Baldrige, former chief of staff for Jacqueline Kennedy, public relations person and general manners maven, has clearly taken to heart the novelist's maxim, Write about what you know. The heroine of her first novel, Marika Wentworth, is a blue-blooded PR executive—known to all for her impeccable taste, breeding and manners—who just happens to be the best friend and former college roommate of the First Lady. Said First Lady is also a giggling matchmaker who pairs her widowed friend with the dashing, successful entrepreneur Jonathon Scher. This is the center of this maddening, snobbish novel.
Wentworth is a cool Boston-bred WASP. Scher, on the other hand, wears a diamond ring and rents oh-so-vulgar white stretch limos. From the start—despite some supposedly great sex about which Baldrige writes timidly—there are problems. Can bossy Marika stop correcting Jonathon's grammar and social demeanor? Can Jonathon—and his mother, who figures prominently even though Jonathon is in his 40s—get over the fact that Marika is a) a career woman, b) not Jewish and/or c) past childbearing age? What do you think?
Okay, so the plot is contrived and the characters are stereotypes; those traits alone don't automatically make for a bad read. Besides, there are some twists here—notably. Marika's dying father's confession that he is not her biological dad. But Baldrige doesn't know what to do with her book's unique qualities. Marika, told about her real father in an early chapter, barely addresses the issue again until much later.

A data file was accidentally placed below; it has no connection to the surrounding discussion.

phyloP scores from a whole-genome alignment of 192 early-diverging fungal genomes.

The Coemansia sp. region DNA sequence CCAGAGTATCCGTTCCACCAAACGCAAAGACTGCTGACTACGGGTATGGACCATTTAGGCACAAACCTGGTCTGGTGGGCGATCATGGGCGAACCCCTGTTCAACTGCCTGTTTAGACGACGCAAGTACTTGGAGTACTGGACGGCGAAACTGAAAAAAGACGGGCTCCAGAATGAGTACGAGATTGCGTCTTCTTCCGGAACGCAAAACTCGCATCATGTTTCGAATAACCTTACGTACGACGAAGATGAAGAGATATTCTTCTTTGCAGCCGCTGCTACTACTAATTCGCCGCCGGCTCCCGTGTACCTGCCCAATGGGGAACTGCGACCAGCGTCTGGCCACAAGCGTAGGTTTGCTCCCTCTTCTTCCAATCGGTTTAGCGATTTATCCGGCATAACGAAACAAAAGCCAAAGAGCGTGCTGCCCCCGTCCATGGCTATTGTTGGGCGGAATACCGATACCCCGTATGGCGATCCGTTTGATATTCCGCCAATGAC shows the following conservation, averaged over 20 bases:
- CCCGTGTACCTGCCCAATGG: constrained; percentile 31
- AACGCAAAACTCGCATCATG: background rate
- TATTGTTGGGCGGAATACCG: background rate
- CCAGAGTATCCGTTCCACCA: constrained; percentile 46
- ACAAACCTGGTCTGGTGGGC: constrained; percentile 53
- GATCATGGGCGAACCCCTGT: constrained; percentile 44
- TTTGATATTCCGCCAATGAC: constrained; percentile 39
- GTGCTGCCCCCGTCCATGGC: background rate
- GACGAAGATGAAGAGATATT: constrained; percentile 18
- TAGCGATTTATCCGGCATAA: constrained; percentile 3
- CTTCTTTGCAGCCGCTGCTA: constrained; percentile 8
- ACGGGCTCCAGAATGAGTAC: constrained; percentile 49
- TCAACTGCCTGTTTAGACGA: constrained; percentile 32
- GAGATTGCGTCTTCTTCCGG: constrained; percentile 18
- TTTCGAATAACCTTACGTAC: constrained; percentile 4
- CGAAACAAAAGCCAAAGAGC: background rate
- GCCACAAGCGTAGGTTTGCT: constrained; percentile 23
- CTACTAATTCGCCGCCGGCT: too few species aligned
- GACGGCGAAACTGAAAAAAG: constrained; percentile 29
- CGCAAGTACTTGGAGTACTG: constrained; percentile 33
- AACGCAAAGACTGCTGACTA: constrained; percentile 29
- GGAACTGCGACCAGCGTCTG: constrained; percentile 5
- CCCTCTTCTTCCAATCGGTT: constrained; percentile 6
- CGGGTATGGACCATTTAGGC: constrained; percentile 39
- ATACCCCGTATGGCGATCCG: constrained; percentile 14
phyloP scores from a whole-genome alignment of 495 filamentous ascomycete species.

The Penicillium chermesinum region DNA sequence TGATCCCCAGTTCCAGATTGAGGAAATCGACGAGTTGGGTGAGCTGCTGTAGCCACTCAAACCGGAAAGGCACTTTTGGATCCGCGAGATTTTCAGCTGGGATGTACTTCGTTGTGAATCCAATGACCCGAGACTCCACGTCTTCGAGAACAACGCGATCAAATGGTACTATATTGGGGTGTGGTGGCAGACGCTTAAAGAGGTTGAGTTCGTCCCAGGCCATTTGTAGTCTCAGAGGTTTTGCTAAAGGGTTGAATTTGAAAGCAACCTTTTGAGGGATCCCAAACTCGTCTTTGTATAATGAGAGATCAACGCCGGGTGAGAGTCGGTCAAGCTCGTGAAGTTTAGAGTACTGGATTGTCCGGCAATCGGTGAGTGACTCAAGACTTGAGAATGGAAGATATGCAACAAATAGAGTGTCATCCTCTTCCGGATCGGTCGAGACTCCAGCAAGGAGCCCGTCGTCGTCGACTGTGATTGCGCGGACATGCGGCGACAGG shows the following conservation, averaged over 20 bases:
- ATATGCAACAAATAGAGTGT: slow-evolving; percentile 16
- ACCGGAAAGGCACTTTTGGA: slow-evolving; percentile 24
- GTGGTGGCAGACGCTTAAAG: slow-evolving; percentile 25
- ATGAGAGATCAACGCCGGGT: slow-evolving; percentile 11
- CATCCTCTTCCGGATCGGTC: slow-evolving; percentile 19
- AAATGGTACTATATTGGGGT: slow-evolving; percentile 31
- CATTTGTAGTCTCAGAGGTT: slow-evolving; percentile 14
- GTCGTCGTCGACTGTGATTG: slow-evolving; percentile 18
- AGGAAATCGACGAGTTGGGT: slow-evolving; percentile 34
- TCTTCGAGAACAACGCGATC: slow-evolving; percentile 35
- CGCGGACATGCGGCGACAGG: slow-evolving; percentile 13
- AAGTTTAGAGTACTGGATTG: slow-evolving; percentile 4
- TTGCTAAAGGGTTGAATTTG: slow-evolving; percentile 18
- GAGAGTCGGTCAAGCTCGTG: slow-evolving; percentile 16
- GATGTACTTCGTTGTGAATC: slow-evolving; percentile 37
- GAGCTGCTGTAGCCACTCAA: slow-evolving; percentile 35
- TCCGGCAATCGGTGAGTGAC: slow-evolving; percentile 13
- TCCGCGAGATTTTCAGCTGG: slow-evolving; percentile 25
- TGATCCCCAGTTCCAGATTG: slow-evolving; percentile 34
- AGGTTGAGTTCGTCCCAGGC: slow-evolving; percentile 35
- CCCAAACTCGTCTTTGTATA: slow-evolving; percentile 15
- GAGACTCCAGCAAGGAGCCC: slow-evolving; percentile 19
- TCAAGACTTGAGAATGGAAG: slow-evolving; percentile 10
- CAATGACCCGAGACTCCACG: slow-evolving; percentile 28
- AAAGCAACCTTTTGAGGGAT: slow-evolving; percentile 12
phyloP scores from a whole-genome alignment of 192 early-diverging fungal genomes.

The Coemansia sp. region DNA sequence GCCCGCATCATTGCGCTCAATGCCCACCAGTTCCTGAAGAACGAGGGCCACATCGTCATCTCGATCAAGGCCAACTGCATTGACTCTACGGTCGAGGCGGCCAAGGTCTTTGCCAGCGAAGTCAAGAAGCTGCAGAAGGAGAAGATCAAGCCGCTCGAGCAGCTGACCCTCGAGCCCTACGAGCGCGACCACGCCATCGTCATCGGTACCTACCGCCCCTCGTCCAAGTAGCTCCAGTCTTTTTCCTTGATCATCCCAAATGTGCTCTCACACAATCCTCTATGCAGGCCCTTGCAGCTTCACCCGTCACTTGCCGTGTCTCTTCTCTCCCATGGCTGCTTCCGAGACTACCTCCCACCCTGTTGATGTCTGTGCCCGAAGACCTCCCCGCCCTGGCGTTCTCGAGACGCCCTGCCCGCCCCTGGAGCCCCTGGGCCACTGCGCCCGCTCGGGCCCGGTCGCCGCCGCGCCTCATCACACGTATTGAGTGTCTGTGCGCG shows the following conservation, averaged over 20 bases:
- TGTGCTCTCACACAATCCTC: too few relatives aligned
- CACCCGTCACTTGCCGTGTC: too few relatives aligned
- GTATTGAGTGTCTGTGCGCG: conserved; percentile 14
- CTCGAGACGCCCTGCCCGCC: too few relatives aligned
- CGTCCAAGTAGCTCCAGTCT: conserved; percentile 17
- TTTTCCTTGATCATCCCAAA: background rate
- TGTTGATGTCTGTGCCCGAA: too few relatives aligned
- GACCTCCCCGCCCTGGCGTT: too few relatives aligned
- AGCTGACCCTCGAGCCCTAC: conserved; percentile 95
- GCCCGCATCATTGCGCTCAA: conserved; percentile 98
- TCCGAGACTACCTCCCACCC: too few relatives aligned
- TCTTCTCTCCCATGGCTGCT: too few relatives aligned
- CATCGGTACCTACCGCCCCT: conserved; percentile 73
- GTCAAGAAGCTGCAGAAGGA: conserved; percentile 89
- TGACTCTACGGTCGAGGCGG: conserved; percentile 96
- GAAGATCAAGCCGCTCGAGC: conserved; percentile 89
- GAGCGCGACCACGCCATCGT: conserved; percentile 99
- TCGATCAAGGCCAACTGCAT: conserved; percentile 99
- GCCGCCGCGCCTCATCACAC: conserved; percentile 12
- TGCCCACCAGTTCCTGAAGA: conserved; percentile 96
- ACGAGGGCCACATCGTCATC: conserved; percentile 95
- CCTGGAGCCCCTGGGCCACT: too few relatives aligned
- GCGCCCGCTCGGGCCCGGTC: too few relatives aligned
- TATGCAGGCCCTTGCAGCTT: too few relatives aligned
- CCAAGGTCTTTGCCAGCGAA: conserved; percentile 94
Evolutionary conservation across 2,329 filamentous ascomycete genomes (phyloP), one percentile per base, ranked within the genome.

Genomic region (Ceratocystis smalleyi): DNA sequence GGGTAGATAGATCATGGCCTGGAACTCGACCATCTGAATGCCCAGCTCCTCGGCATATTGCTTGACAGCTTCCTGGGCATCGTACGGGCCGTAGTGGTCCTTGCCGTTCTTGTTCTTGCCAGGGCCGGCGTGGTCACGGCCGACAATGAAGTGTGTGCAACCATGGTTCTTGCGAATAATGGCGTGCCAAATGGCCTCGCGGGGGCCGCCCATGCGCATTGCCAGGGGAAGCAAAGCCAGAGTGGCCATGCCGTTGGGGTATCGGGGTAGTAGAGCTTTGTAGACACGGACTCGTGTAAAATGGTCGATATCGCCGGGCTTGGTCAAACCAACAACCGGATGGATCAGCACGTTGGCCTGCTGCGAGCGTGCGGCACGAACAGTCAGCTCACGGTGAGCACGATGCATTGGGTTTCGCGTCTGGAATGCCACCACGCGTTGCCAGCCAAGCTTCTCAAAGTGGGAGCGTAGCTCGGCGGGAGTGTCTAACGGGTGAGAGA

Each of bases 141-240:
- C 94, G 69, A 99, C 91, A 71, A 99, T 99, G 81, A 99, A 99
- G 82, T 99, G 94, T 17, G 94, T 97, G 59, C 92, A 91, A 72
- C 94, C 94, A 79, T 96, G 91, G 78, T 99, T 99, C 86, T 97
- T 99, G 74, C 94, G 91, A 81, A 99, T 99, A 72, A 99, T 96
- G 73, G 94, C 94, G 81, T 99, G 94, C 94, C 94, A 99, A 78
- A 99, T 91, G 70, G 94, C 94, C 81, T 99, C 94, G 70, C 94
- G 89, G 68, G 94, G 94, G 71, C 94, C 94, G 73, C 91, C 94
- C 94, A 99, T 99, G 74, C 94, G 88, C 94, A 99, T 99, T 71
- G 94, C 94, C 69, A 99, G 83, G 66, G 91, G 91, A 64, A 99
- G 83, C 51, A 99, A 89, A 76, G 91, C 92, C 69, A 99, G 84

Even such lapses might be forgivable if Baldrige weren't so condescending. Maybe people in this rarefied world do regularly throw French words into English sentences, but does Baldrige need to define them for us? (The client, she writes, "is not completely dans le sac, or in the bag.") "Madam Letitia Etiquette"—as the author calls herself in an embarrassing inside joke—may now be a novelist, but she's still basically a pedant trying to teach us some manners. (Doubleday, $18.95)